The motivation to enter into a deferred compensation agreement comes from one of two directions:
The agreement may be employer-motivated
. The employer can offer deferred compensation to an employee as an inducement to stay with the company; or
The agreement may be employee-motivated
. For example, an employee earning in excess of $100,000 annually may desire some tax relief. The individual may feel that he or she is not saving enough money for retirement. The employee would like to defer a portion of present income and thereby drop to a lower tax bracket. By using the salary reduction approach, highly-paid executives can gain substantial tax savings.
A wide range of employers can, and do, install deferred compensation plans: corporations, partnerships, sole proprietorships and non-profit organizations. Although the reasons for establishing these plans may be the same regardless of the type of organization, certain types of organizations have very special reasons.
A publicly-traded corporation (one whose stock is traded on an exchange or over-the-counter) are subject to some restraints on the large compensation packages they award their senior executives. In 1993, Congress amended the Internal Revenue Code to limit the tax-deductibility of certain executive compensation over $1 million. This new section, Section 162(m) states, in part: ".... In the case of any publicly held corporation, no deduction shall be allowed under this chapter for applicable employee remuneration with respect to any covered employee to the extent that the amount of such remuneration for the taxable year with respect to such employee exceeds $1,000,000. "
This denial of deductibility makes compensation for highly-paid executives more expensive for the employer. As a result, some of these organizations have looked to deferred compensation plans as an alternative way to reward their senior executives. And of course, publicly-traded corporations also employ deferred compensation plans as a way to attract and retain key executives — motivations that are very common in other organizations.
Closely Held Corporations
Closely-held corporations are not subject to Section 162, however, they have their own reasons for using deferred compensation in their executive pay packages. For example, family-owned businesses can use deferred compensation programs as an alternative to ownership interests as a way to attract or retain key executives. A closely-held corporation may not have the resources of a giant public corporation. It is more likely that such closely-held companies are unable and/or unwilling to provide the general level of compensation and employee benefits available from large public corporations. They might be able to provide competitive benefits packages, however, as long as those benefits are selective. In other words, they may be willing and able to offer one individual a generous salary and benefits arrangement but not be able or willing to provide it to all employees. It is in this kind of setting that nonqualified plans — particularly deferred compensation plans — have an important niche.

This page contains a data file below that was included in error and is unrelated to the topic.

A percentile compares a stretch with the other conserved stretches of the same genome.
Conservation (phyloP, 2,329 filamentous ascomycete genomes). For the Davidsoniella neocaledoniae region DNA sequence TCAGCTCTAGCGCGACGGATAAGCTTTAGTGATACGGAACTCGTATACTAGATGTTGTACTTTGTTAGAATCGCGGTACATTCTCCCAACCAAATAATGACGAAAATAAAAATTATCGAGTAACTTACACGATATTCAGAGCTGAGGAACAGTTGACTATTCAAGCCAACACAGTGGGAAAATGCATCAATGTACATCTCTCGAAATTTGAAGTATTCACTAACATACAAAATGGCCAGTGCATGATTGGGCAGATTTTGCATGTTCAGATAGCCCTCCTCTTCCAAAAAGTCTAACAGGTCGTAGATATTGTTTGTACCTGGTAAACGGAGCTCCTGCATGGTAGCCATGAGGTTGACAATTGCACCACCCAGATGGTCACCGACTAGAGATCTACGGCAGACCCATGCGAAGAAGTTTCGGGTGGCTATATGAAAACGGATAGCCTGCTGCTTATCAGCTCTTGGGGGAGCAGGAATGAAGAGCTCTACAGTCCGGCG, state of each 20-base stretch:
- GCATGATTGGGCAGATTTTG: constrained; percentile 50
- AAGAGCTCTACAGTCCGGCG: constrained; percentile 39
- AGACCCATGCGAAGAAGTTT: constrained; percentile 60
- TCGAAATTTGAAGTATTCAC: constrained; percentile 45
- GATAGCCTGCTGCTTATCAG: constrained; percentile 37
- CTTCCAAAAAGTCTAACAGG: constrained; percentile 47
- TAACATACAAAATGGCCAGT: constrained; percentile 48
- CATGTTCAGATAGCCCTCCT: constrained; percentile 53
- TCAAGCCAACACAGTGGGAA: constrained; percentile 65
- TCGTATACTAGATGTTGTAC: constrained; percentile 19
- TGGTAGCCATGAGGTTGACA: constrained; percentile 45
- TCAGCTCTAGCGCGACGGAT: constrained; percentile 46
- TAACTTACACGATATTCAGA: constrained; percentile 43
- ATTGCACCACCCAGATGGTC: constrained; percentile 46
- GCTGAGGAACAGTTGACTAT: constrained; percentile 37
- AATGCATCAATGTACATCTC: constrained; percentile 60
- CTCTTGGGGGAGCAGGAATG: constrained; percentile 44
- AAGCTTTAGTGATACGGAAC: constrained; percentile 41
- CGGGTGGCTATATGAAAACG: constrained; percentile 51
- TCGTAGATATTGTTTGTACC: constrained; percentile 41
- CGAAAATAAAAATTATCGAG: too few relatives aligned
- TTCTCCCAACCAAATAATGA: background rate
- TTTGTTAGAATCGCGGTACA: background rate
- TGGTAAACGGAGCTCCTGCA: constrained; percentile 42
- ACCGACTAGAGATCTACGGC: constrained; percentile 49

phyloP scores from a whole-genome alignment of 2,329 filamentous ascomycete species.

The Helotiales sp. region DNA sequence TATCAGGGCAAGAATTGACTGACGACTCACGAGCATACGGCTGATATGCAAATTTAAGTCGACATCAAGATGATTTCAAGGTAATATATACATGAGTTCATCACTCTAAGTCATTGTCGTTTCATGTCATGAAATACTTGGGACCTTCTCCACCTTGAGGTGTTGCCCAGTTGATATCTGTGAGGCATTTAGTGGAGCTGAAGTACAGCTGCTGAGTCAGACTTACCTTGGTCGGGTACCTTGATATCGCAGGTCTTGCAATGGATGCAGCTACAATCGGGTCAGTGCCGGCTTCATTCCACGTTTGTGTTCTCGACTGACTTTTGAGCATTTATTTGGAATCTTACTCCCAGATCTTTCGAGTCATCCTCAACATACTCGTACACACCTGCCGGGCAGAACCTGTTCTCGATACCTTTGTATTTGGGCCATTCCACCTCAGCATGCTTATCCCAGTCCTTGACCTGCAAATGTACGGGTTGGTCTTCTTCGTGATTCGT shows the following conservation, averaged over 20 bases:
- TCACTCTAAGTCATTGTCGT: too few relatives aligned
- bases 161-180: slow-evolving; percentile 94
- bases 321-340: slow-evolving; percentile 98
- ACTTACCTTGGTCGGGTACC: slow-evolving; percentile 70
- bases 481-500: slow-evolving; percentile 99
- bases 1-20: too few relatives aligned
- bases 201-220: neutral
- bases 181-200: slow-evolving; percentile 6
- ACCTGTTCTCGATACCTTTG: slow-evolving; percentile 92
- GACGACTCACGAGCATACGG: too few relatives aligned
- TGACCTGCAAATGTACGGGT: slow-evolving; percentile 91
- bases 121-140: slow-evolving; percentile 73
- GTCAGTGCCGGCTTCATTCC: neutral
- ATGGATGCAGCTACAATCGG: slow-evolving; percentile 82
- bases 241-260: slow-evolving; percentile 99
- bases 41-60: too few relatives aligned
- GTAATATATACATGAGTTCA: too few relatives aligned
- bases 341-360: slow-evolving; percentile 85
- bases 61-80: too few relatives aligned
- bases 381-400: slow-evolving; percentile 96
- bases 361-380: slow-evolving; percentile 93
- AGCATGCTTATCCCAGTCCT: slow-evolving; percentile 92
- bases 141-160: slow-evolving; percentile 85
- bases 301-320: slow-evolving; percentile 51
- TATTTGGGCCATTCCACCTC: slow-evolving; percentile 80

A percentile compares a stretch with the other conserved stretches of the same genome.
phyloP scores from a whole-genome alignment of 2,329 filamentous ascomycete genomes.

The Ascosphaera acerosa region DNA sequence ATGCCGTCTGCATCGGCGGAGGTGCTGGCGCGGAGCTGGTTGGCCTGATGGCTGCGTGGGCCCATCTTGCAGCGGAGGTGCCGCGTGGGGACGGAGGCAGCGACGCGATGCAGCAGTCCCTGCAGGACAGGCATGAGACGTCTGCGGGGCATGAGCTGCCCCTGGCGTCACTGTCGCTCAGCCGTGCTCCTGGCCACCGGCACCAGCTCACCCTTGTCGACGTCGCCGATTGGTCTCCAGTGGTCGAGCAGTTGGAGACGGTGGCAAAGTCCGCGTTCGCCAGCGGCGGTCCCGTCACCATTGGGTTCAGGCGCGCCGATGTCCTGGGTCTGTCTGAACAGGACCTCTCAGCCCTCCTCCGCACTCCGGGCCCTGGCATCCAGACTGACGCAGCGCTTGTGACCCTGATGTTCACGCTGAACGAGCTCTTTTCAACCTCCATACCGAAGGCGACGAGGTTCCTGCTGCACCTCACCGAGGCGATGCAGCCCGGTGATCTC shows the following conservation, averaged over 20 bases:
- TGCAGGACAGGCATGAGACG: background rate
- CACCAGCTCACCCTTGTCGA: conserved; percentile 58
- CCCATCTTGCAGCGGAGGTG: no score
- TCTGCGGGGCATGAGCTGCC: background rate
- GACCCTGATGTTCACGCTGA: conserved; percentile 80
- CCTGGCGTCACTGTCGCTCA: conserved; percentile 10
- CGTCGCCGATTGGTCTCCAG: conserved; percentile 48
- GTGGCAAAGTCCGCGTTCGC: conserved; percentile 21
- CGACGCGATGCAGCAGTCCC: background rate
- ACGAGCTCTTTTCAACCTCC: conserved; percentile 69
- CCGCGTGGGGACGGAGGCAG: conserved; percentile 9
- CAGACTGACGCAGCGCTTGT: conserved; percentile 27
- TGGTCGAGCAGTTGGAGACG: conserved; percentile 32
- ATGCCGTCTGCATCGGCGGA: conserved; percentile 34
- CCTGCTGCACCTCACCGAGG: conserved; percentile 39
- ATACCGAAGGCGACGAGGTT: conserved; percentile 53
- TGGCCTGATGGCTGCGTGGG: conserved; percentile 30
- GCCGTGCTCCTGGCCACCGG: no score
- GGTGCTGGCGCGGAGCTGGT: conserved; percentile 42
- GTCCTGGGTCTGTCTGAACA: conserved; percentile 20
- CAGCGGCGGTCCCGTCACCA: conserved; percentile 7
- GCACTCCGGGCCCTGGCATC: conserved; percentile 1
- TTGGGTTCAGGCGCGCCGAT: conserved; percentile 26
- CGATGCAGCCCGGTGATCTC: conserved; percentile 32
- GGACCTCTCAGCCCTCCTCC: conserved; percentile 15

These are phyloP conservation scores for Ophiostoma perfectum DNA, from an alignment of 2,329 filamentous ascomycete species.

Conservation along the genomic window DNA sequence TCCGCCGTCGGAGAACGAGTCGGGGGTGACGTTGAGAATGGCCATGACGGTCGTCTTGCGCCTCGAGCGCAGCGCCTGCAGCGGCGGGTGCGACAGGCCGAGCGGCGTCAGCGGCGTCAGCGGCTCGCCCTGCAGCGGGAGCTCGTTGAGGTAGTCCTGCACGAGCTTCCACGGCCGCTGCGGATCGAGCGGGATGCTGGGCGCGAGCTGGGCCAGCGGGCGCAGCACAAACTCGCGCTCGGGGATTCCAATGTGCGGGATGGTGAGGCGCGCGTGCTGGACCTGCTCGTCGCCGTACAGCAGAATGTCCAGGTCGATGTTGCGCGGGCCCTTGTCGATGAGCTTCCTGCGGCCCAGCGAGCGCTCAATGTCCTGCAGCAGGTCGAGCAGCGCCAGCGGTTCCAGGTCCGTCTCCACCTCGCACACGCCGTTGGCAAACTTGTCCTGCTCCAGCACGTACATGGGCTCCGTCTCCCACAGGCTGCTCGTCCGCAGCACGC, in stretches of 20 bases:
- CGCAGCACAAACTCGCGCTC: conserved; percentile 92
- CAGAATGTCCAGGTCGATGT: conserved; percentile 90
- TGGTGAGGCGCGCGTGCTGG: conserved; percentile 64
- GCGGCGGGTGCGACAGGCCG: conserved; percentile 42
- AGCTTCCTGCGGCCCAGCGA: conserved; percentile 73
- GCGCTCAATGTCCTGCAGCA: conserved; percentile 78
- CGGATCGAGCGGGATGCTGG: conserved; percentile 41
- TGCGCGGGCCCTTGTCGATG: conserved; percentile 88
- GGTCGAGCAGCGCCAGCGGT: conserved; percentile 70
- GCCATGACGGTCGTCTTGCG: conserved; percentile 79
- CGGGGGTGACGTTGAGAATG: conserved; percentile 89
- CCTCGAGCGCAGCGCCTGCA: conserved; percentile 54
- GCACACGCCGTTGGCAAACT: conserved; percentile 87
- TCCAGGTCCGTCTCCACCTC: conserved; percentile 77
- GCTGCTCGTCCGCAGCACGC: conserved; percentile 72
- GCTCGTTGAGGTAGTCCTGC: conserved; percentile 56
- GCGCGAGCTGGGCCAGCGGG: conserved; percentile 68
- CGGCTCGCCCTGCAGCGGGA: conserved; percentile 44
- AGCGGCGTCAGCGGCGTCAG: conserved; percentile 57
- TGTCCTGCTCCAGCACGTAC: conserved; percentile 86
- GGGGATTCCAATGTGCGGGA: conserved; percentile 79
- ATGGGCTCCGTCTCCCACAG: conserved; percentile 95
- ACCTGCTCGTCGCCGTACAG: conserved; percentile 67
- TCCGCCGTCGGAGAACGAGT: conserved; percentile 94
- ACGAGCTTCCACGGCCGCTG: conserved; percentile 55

It isn't only corporations, whether public or closely held, that may install and benefit from a deferred compensation plan. Sole proprietorships, partnerships and limited liability companies may also receive benefits from such a plan, as can non-profit organizations such as charities, hospitals, private schools, country clubs, etc. Although owners of these organizations won't enjoy the tax benefits of deferred compensation, the organizations can use these plans to attract and retain non-owner executives.
Senior executives — the people most likely to benefit from a deferred compensation plan — have an important voice in the matter. As a result, it is not unusual for a senior executive to try to design his or her compensation arrangement to offer both current income tax relief, and supplemental retirement income
An executive in the top tax bracket could easily be taxed at a combined state and federal marginal income tax rate of 40 percent on the next dollar earned. By delaying receipt of income to a time when his or her marginal tax rate is lower, the executive may be able to avoid a considerable amount of income tax. Deferred compensation plans allow the executive to accomplish that. In addition, that deferred income may substantially increase the executive's income during retirement.
Moreover, the workers covered by deferred compensation may be:
employees: such as general managers, engineers or sales managers; or
independent contractors: such as hospital- or clinic-associated physicians, manufacturers' representatives or attorneys.
Sample Preapproach Letter
The following is a sample preapproach letter that may be used in approaching prospects. It is recommended that the letter be used in conjunction with a suitable brochure.
There is no doubt about the key ingredient in most business success; it is people. The continuing success of any business enterprise is largely dependent on attracting and keeping key employees. And, one of the most effective means of attracting and retaining those key employees is through corporate fringe benefits-specifically, a special retirement program designed solely for key people.
There is a plan available to businesses like yours that can provide future benefits in return for present services. Commonly known as deferred compensation, it is a systematic retirement program for key executives and top managers. This plan offers many advantages to both employees and employers-including the employer's ability to recover all costs.
Take a few moments to review the brochure I've enclosed; I think you'll find this plan an attractive approach to attracting and retaining key employees. I would like to arrange a meeting with you to explain in more detail how a deferred compensation plan can benefit your organization. I will call you next week to arrange a brief meeting.